The World Bank is helping countries address systemic education issues by building a robust evidence base to guide reforms. The Systems Approach for Better Education Results (SABER) initiative helps over 100 countries assess their education policies and identify actionable priorities.

The World Bank conducts and supports rigorous impact evaluations to generate stronger evidence about what works in education under different conditions. In Africa, Service Delivery Indicator (SDI) surveys track performance and quality of service delivery in education and health across countries and over time. At a global level, the World Bank’s EdStats website features more than 2,500 internationally comparable education indicators on access, completion, learning outcomes, expenditures, and more.


Last Updated: Apr 01, 2015

In fiscal year 2014, the World Bank’s new support for education totaled $3.6 billion, up sharply from $2.9 billion in 2013 and boosted by increased support for basic education.

The World Bank is one of the largest external education financiers for developing countries, managing a portfolio of $11 billion, with operations in 71 countries. The World Bank supports education through an average of $2.8 billion a year in new financing for the poorest countries as well as for middle-income countries.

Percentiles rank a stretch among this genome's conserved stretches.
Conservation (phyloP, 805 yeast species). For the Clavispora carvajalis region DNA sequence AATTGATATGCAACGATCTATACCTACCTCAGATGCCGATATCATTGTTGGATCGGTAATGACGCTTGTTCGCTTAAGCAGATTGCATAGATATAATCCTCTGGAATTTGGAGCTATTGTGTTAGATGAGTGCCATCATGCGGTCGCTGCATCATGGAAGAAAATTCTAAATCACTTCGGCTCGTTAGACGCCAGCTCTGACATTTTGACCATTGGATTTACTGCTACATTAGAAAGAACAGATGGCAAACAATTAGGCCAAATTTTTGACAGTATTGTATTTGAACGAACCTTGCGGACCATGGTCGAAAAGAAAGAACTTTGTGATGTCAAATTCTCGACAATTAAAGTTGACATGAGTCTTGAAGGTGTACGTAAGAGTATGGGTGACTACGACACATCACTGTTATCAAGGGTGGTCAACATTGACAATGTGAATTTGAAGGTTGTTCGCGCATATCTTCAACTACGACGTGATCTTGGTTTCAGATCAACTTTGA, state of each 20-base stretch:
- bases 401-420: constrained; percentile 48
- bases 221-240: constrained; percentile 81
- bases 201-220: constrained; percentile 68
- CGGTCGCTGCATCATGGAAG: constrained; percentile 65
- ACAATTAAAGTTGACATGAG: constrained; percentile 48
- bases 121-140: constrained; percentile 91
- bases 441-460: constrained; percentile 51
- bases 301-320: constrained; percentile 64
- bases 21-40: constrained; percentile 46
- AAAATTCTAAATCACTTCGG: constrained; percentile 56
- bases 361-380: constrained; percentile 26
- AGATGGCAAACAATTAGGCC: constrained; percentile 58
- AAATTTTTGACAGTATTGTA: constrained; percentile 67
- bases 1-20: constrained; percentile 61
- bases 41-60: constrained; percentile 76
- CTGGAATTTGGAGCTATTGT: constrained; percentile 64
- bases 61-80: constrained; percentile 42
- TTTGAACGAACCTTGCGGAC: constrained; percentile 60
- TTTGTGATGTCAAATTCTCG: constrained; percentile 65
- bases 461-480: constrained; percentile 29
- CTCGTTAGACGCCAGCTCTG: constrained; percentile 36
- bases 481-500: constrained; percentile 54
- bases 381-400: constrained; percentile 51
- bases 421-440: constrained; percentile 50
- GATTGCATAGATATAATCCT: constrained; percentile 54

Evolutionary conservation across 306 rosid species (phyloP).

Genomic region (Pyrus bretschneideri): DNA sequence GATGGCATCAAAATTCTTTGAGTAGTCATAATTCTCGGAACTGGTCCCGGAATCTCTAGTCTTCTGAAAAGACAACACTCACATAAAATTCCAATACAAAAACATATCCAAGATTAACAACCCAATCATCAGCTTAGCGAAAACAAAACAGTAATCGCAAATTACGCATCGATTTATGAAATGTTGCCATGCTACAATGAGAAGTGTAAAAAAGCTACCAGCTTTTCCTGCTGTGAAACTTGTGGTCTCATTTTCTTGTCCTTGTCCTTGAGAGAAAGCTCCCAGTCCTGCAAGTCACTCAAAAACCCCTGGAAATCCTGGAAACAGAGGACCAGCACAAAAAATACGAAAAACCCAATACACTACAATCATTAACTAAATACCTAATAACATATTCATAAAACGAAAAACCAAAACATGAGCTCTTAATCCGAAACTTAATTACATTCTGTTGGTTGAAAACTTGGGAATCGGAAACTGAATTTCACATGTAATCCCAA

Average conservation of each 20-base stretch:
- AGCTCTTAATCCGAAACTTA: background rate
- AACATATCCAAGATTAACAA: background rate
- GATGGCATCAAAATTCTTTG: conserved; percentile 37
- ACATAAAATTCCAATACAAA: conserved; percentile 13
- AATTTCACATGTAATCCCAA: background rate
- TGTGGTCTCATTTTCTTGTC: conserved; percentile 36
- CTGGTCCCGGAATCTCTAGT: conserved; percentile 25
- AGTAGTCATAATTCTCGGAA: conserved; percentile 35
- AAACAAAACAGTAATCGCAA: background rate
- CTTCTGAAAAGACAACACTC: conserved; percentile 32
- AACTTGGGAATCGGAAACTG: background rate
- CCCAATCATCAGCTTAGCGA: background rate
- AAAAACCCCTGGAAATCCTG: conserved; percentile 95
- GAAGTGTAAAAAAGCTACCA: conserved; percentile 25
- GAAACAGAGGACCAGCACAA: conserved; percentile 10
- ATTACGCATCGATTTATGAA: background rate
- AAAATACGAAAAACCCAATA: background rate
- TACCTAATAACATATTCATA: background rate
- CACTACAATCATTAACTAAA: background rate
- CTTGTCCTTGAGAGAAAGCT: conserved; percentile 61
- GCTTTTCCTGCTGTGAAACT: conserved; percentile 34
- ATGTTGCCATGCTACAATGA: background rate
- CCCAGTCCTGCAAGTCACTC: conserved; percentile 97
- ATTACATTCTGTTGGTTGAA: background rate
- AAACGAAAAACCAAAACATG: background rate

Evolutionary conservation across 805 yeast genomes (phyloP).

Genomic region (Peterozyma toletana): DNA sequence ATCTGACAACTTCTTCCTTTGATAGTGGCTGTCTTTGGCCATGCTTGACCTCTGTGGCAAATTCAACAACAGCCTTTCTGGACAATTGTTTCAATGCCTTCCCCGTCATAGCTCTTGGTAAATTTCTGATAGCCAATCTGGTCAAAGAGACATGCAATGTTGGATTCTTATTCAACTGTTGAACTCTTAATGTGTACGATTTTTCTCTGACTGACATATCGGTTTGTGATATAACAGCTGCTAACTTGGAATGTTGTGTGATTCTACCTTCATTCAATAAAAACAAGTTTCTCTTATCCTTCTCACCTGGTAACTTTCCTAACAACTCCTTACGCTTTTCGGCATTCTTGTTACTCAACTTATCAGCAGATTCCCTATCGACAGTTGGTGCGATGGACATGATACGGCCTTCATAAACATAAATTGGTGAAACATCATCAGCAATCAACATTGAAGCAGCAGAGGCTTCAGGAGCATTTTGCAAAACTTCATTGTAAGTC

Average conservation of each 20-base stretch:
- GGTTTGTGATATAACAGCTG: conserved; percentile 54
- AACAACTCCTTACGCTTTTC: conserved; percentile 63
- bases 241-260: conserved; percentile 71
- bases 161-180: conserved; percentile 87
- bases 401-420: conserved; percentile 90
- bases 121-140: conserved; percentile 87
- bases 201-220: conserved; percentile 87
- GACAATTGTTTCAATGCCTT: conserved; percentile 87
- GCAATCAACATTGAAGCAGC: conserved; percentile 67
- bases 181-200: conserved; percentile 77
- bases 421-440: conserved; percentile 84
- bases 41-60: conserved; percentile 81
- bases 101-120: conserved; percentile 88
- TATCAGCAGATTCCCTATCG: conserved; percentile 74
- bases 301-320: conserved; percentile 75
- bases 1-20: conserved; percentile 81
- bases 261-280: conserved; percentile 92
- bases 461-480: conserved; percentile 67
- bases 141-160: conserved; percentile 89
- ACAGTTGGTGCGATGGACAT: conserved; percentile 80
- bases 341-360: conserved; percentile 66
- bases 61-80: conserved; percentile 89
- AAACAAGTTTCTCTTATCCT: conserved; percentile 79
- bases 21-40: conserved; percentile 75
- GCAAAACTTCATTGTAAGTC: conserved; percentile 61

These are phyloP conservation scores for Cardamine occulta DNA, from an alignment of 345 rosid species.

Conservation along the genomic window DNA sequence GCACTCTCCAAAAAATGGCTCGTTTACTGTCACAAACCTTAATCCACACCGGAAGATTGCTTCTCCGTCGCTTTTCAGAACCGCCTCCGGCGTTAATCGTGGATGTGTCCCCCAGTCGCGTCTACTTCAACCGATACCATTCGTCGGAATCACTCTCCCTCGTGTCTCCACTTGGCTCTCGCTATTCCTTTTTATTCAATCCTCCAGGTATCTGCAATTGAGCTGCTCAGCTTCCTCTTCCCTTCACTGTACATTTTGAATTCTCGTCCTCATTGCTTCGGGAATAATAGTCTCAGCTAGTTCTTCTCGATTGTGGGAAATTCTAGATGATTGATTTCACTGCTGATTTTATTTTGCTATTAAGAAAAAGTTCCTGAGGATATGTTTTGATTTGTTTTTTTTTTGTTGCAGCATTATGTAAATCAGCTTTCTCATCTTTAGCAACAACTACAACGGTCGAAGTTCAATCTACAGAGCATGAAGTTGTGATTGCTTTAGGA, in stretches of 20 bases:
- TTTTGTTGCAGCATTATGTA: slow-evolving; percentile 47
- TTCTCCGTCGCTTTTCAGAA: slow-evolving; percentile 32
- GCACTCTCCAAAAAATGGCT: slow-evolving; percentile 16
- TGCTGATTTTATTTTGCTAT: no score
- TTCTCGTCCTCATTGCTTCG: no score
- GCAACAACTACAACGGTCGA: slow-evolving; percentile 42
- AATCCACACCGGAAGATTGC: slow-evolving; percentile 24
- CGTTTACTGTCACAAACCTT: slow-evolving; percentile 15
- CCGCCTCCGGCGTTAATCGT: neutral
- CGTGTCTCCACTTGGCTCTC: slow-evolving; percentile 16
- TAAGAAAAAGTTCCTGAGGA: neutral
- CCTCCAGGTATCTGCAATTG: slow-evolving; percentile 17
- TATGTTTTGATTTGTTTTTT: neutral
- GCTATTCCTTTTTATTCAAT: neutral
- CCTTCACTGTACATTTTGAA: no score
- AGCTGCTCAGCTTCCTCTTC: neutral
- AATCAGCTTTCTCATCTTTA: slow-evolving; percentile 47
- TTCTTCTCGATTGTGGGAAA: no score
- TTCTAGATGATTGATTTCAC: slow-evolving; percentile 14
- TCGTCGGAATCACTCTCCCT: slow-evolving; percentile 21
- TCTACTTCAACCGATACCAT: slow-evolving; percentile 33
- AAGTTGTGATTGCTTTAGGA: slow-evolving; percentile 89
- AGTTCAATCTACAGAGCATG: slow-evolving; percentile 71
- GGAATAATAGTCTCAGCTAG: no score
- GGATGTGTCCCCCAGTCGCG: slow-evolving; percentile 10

These are some of the World Bank’s education outcomes at the country level:

In the three Ebola-affected countries (Guinea, Liberia and Sierra Leone), approximately 18,365 schools will benefit from World Bank support as they reopen after the crisis.

In India, 78% of public school teachers working in elementary schools are now receiving improved in-service training, up from 50% in 2012. Under the Third Elementary Education Project  in 2014, girls enrolment rose to over 48% . In addition, 85% of schools now have separate toilets for boys and girls, up from 72% in 2012.

In Indonesia, more than half a million children aged 0-6 in poor, hard-to-reach districts received early childhood education between 2007 and 2013. Under the Bermutu project (2007-2013), over 1.7 million teachers have acquired the mandated four-year college degree. The project is supporting further development for teachers through training, research, and establishment of professional working groups at the local level.

In Laos, 443 schools were built, approximately 4,000 teachers were trained, and more than two million textbooks were distributed up from 1993 to 2013, under the Education Development Projects.

In Haiti, 1,000 adolescent girls received training in non-technical and soft-skills to facilitate their school-to-work transition and improve their employment and earnings potential from 2012 until 2013.